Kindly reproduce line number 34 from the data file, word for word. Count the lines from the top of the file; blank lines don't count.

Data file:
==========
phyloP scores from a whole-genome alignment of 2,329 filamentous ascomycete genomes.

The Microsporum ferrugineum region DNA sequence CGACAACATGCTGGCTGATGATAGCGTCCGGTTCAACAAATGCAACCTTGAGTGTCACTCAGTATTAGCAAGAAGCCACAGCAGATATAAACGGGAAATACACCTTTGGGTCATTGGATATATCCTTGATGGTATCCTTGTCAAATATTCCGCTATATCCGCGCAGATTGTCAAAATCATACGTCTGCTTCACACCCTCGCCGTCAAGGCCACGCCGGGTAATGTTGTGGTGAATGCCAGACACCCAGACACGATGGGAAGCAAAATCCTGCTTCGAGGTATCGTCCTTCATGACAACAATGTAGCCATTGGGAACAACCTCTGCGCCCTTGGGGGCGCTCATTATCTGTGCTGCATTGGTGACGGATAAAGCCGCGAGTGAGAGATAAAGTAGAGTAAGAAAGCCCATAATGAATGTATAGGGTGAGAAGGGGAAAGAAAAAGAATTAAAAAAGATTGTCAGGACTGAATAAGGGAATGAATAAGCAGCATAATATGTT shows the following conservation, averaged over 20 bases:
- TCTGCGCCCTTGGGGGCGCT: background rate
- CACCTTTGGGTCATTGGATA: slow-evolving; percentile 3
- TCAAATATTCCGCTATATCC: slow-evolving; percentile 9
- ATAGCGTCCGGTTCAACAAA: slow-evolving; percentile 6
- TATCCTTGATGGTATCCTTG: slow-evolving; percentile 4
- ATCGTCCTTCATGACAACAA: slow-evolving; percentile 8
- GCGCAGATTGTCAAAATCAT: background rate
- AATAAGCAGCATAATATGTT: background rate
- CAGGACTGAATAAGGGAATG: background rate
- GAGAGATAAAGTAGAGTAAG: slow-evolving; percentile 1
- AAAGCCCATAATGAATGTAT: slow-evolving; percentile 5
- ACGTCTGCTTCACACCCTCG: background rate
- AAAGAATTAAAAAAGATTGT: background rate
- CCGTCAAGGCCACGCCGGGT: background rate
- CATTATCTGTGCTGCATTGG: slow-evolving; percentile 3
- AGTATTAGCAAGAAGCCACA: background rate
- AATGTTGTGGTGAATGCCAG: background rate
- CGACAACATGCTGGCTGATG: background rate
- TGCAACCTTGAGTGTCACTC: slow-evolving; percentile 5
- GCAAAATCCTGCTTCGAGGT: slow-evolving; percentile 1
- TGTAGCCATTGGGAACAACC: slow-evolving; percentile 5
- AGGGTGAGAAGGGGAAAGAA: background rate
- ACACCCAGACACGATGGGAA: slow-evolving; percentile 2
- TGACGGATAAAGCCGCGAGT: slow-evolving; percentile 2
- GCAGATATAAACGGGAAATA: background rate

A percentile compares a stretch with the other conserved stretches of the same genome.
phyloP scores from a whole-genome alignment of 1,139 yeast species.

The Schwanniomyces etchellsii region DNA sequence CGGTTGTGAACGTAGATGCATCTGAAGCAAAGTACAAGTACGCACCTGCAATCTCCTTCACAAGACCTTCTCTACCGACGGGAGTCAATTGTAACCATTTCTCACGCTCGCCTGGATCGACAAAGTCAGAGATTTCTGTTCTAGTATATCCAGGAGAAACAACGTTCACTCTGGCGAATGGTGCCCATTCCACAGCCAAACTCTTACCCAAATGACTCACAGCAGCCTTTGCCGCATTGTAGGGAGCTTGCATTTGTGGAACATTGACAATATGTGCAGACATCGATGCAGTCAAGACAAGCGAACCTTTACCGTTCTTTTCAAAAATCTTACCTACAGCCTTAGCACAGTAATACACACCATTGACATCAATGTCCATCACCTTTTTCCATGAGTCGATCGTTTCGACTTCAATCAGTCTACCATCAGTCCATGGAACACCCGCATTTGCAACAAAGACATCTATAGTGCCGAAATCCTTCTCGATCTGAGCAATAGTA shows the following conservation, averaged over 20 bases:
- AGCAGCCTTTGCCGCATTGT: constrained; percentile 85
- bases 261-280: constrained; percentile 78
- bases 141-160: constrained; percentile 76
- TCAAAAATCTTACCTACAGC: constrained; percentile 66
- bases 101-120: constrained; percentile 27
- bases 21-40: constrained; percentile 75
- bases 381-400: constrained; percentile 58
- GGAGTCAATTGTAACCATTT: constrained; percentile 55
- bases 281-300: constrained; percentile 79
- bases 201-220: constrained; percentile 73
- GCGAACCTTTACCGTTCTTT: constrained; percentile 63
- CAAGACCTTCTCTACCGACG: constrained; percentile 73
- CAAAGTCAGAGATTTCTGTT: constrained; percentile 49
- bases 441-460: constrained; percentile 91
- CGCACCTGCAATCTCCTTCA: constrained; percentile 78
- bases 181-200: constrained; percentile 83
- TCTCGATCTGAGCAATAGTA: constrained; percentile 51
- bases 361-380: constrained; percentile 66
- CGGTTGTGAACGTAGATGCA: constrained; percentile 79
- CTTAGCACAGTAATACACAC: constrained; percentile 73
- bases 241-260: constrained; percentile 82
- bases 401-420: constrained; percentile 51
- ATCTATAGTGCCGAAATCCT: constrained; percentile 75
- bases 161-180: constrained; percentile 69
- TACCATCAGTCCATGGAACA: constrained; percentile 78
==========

- TCAAAAATCTTACCTACAGC: constrained; percentile 66